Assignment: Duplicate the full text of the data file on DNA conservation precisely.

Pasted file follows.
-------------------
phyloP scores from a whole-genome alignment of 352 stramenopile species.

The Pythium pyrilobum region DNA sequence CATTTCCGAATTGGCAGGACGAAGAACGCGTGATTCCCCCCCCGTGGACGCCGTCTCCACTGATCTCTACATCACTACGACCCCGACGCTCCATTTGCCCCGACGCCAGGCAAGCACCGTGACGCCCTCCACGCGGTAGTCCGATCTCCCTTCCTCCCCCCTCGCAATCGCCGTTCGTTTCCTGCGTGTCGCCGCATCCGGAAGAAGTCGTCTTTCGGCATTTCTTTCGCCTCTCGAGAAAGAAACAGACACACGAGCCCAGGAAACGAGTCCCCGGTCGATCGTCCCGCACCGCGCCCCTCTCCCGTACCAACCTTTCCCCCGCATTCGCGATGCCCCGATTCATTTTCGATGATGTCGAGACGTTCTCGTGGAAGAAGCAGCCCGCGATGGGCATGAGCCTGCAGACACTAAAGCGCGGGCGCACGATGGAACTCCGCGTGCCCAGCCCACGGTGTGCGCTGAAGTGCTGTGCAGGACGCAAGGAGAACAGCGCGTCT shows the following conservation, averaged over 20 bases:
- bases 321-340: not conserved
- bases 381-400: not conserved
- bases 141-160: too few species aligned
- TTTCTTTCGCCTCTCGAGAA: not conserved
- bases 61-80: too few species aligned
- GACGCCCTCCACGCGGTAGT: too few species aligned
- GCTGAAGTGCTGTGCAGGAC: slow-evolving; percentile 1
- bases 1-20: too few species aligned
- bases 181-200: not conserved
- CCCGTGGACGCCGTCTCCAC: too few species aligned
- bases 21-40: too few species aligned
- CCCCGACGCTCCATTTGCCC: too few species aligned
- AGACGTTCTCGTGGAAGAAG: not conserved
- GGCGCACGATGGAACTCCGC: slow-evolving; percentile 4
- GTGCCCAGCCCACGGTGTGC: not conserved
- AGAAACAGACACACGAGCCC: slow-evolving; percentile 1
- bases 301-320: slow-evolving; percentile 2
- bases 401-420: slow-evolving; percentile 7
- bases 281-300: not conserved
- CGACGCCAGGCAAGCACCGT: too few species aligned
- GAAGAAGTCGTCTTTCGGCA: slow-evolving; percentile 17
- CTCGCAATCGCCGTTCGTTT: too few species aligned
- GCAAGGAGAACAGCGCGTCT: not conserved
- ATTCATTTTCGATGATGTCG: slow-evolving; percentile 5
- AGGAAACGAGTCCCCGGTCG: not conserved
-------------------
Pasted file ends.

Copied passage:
phyloP scores from a whole-genome alignment of 352 stramenopile species.

The Pythium pyrilobum region DNA sequence CATTTCCGAATTGGCAGGACGAAGAACGCGTGATTCCCCCCCCGTGGACGCCGTCTCCACTGATCTCTACATCACTACGACCCCGACGCTCCATTTGCCCCGACGCCAGGCAAGCACCGTGACGCCCTCCACGCGGTAGTCCGATCTCCCTTCCTCCCCCCTCGCAATCGCCGTTCGTTTCCTGCGTGTCGCCGCATCCGGAAGAAGTCGTCTTTCGGCATTTCTTTCGCCTCTCGAGAAAGAAACAGACACACGAGCCCAGGAAACGAGTCCCCGGTCGATCGTCCCGCACCGCGCCCCTCTCCCGTACCAACCTTTCCCCCGCATTCGCGATGCCCCGATTCATTTTCGATGATGTCGAGACGTTCTCGTGGAAGAAGCAGCCCGCGATGGGCATGAGCCTGCAGACACTAAAGCGCGGGCGCACGATGGAACTCCGCGTGCCCAGCCCACGGTGTGCGCTGAAGTGCTGTGCAGGACGCAAGGAGAACAGCGCGTCT shows the following conservation, averaged over 20 bases:
- bases 321-340: not conserved
- bases 381-400: not conserved
- bases 141-160: too few species aligned
- TTTCTTTCGCCTCTCGAGAA: not conserved
- bases 61-80: too few species aligned
- GACGCCCTCCACGCGGTAGT: too few species aligned
- GCTGAAGTGCTGTGCAGGAC: slow-evolving; percentile 1
- bases 1-20: too few species aligned
- bases 181-200: not conserved
- CCCGTGGACGCCGTCTCCAC: too few species aligned
- bases 21-40: too few species aligned
- CCCCGACGCTCCATTTGCCC: too few species aligned
- AGACGTTCTCGTGGAAGAAG: not conserved
- GGCGCACGATGGAACTCCGC: slow-evolving; percentile 4
- GTGCCCAGCCCACGGTGTGC: not conserved
- AGAAACAGACACACGAGCCC: slow-evolving; percentile 1
- bases 301-320: slow-evolving; percentile 2
- bases 401-420: slow-evolving; percentile 7
- bases 281-300: not conserved
- CGACGCCAGGCAAGCACCGT: too few species aligned
- GAAGAAGTCGTCTTTCGGCA: slow-evolving; percentile 17
- CTCGCAATCGCCGTTCGTTT: too few species aligned
- GCAAGGAGAACAGCGCGTCT: not conserved
- ATTCATTTTCGATGATGTCG: slow-evolving; percentile 5
- AGGAAACGAGTCCCCGGTCG: not conserved